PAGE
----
Drug Shortages Adversely Affect Treatment Decisions

Beth Fand Incollingo @fandincollingo
Published: Monday, Jun 03, 2013

Dr. Andrew D. Seidman

Andrew D. Seidman, MD

Shortages of cancer drugs caused many oncologists and hematologists to choose suboptimal treatment plans for their patients last year, and government efforts have done little to boost the availability of the hard-to-find medications, according to results of three surveys presented June 3 during the 49th Annual Meeting of the American Society of Clinical Oncology (ASCO).

In a survey conducted by investigators at the University of Pennsylvania,1 94% of 214 oncologists and hematologists said their patients’ treatment had been affected by drug shortages between March and September of 2012. Of those doctors reporting shortages, 83% said they had been unable to provide standard chemotherapy at some point during that time period, and 13% reported that patient enrollment or continuing participation in clinical trials had been compromised due to drug unavailability.

Two-thirds of the respondents work in community oncology settings.

A separate pair of surveys conducted by ASCO reported that members of the organization noticed only a slight easing of drug shortages between October 2012 and April 2013 but during the same period became increasingly concerned about the limited availability of treatments critical to supportive cancer care, such as antiemetics, pain medications, and basic IV fluids and electrolytes.

“Quality cancer care also means providing patients with the right treatments at the right times, and we’re learning today that cancer drug shortages are still interfering with that mission,” said ASCO spokesperson Andrew D. Seidman, MD, an oncologist at Memorial Sloan-Kettering Cancer Center in New York City. “This ongoing crisis must not be forgotten—it demands urgent solutions from regulators, policymakers, and manufacturers today.”

According to ASCO, generic drugs, especially common chemotherapies, have been most affected by shortages. In oncology, there are often no replacements for the standard agents that have been shown to improve survival, the organization reported, and when there are substitutes available, they are sometimes brand-name drugs, which can be several hundred-fold more expensive. This cost burden is shared by patients and institutions, as brand-name drugs typically have higher copayments and out-of-pocket costs, ASCO stated.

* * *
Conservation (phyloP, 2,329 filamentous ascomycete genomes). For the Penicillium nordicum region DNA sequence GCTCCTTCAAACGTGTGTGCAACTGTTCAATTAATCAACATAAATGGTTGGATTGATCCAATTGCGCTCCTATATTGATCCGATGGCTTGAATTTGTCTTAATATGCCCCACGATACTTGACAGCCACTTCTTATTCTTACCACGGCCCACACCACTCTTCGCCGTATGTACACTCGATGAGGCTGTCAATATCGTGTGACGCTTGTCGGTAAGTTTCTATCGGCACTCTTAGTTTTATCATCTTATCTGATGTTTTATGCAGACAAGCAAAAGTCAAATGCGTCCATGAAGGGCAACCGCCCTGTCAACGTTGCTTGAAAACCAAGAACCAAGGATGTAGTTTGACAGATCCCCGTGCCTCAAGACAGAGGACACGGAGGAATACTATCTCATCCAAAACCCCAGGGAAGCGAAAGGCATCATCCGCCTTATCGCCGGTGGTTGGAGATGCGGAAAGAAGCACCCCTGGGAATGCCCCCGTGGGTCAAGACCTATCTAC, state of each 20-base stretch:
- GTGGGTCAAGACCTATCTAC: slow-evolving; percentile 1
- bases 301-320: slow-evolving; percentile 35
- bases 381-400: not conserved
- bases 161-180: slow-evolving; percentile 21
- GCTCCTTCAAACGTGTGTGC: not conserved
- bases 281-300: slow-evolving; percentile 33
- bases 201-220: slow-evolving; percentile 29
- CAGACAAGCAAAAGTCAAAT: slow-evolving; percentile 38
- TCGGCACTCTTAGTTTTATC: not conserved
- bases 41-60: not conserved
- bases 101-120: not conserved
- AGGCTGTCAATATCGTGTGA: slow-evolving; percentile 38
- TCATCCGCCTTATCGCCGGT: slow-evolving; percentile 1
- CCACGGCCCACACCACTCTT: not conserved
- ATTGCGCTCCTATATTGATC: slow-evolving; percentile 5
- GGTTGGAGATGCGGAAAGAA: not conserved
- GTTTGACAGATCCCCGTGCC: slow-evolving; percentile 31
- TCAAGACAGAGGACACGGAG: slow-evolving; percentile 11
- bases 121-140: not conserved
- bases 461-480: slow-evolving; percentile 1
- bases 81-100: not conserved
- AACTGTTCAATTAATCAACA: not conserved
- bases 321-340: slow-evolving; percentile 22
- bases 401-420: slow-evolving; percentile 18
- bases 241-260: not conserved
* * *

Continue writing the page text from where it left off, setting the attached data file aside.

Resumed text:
In many cases, ASCO said, there is also a lack of clinical trial evidence to determine the appropriate dose for the substitute drug. In addition, according to a survey taken by the Institute for Safe Medication Practices,2 mistakes are sometimes made in the formulations or strengths of drugs given as alternatives for medications in short supply.

Drug shortages have also spawned borrowing and hoarding among medical institutions, the sale of counterfeit drugs, and a gray market for medications in limited supply, experts have said.

In the University of Pennsylvania survey, respondents said that the drugs most commonly in shortage were leucovorin, liposomal doxorubicin, 5-fluorouracil, bleomycin, and cytarabine. These drugs are commonly used in the treatment of various forms of cancer, including gastrointestinal, blood, breast, ovarian, and testicular cancers. Cytarabine is particularly critical for curing certain forms of acute leukemia, ASCO stated.

Researchers noted that doctors adapted to such shortages in different ways, including switching treatment regimens (78% of doctors), substituting alternate drugs partway through therapy (77%), delaying treatment (43%), choosing among patients to determine which one should receive the available supply of the chemotherapeutic agent (37%), omitting doses (29%), reducing doses (20%), and referring patients to another practice where drugs in shortage were available (17%). Most providers (70%) said they had no institutional guideline or committee to help make the difficult treatment modification decisions.

Dr. Keerthi Gogineni

Keerthi Gogineni, MD, MSHP

“We were surprised by the large number of cancer doctors that had to make changes in the way they care for patients due to drug shortages,” said study coauthor Keerthi Gogineni, MD, MSHP, a medical oncologist in the Abramson Cancer Center and the Perelman School of Medicine at the University of Pennsylvania in Philadelphia. “Unfortunately, cancer drug shortages will likely be a persistent issue. Doctors are adapting to this new reality as best as they can, but more uniform guidance is needed to ensure that modifications are made in the most educated and ethical way.”

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